US 5609748 A
For cathodic protection against corrosion of steel reinforcements in reinforced steel constructions, a prefabricated anode is provided which has a core of titanium expanded metal provided with an activation layer and with a cement-containing ion-conductive jacket; the prefabricated anode is immovably secured to the reinforced concrete construction in an ion-conductive bond; after that, the reinforcement of the concrete construction and the core of the anode are connected to the poles of a direct voltage source.
1. A method for protecting steel reinforcement bars (11) in a reinforced concrete construction (15), comprising
providing a sub-assembly anode structure having a rigid block (1) of concrete containing ion-conductive cement, and
a core (2) of a valve metal provided with an activation layer included and embedded within said block (1) of concrete, said block (1) extending spatially beyond said valve metal;
immovably securing the block (1) with the core (2) therein to at least one of said steel reinforcement bars (11) in the reinforced concrete construction;
pouring mixed concrete around the steel reinforcement bars (11) and said block (1) to embed said block secured to said at least one reinforcement bar and others of said bars (11) within the poured concrete;
permitting the poured concrete to cure; and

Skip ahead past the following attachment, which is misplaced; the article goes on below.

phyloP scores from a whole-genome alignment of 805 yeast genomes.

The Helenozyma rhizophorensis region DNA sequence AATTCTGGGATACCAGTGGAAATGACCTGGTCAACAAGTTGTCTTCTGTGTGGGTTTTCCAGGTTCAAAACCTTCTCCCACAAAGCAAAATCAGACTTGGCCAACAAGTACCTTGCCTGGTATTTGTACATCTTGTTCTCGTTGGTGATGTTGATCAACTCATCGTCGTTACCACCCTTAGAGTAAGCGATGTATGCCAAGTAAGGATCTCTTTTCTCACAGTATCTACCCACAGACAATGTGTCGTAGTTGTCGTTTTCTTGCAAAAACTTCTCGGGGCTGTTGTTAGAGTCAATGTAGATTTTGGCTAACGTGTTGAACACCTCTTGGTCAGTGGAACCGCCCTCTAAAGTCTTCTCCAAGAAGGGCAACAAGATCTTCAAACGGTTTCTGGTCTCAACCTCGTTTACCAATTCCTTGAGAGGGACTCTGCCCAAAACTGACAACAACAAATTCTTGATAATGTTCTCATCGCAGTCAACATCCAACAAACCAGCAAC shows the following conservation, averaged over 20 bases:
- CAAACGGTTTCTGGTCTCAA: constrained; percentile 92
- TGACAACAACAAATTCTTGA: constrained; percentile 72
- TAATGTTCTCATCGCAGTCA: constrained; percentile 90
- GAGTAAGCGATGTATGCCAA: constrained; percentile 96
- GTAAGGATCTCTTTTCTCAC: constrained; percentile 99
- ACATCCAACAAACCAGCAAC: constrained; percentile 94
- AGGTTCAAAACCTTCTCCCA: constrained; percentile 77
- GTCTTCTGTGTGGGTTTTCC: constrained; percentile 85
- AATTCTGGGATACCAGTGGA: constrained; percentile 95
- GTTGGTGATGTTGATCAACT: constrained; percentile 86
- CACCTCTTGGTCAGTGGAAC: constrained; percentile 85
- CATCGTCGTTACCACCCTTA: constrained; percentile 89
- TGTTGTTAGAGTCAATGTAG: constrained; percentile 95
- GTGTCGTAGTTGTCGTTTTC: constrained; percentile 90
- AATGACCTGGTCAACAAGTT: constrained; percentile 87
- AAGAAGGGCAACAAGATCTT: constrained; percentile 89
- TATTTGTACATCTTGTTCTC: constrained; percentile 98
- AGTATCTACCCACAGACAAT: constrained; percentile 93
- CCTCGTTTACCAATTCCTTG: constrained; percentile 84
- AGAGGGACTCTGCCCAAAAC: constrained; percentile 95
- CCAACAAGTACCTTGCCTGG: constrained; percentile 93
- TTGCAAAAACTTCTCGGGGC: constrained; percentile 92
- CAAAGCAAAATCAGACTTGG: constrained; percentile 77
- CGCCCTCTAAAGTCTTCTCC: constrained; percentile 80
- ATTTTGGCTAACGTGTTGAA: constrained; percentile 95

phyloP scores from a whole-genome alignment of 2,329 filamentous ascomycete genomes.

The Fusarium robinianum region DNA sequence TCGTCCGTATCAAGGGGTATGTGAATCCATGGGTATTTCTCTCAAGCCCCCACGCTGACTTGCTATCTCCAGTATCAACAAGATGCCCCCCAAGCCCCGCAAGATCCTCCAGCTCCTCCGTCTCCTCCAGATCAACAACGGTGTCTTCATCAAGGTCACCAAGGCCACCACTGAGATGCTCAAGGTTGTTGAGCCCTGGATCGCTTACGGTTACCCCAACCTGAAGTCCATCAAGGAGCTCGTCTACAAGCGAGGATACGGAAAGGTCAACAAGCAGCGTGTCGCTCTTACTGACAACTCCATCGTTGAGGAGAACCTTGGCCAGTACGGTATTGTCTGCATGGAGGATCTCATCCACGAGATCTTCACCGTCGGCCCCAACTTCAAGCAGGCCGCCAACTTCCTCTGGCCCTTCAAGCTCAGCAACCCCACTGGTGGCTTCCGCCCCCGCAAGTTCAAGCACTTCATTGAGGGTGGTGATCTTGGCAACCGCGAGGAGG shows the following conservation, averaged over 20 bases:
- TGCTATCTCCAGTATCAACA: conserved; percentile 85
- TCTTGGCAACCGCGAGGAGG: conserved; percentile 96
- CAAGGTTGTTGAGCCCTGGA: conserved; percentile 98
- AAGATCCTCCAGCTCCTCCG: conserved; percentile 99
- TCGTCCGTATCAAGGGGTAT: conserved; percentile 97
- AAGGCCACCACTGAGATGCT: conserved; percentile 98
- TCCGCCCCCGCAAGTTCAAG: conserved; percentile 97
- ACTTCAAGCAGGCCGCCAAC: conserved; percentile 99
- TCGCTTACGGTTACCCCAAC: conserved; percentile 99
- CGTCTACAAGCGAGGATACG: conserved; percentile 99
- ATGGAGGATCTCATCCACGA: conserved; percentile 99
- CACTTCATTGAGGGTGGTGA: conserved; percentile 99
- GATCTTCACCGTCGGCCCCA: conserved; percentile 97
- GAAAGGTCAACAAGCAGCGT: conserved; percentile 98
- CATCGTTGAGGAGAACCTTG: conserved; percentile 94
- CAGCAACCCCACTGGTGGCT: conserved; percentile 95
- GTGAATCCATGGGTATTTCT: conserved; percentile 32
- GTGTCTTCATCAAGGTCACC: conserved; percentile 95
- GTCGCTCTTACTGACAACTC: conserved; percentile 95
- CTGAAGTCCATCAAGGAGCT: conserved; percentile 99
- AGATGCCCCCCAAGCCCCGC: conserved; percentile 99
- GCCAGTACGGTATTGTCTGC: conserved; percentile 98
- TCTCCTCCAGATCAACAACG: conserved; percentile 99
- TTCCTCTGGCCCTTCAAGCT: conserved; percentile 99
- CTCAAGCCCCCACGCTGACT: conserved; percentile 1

connecting said core (2) and at least one of said steel reinforcement bars (11) to the terminals of a direct current electrical energy source (16).
2. The method of claim 1, wherein said core (2) of valve metal comprises a mesh structure; and
at least one electrical terminal (5) is provided, extending externally of said jacket, for connection to said voltage source (16).
3. The method of claim 1, wherein said step of immovably securing the block to at least one of the steel reinforcement bars (11) comprises strapping said block (1) to said at least one of said reinforcement bars (11).
4. A method of constructing a pillar of reinforced concrete,
in accordance with the method as claimed in claim 1,
wherein said reinforcement bars comprises a first plurality of spaced upright reinforcement bars, and a second plurality of reinforcement rings surrounding said spaced upright reinforcement bars, to form a cage therebetween;
including the step of first inserting said sub-assembly comprising the block (1) with the core (2) therein within said cage; and
wherein, the immovable securing step comprises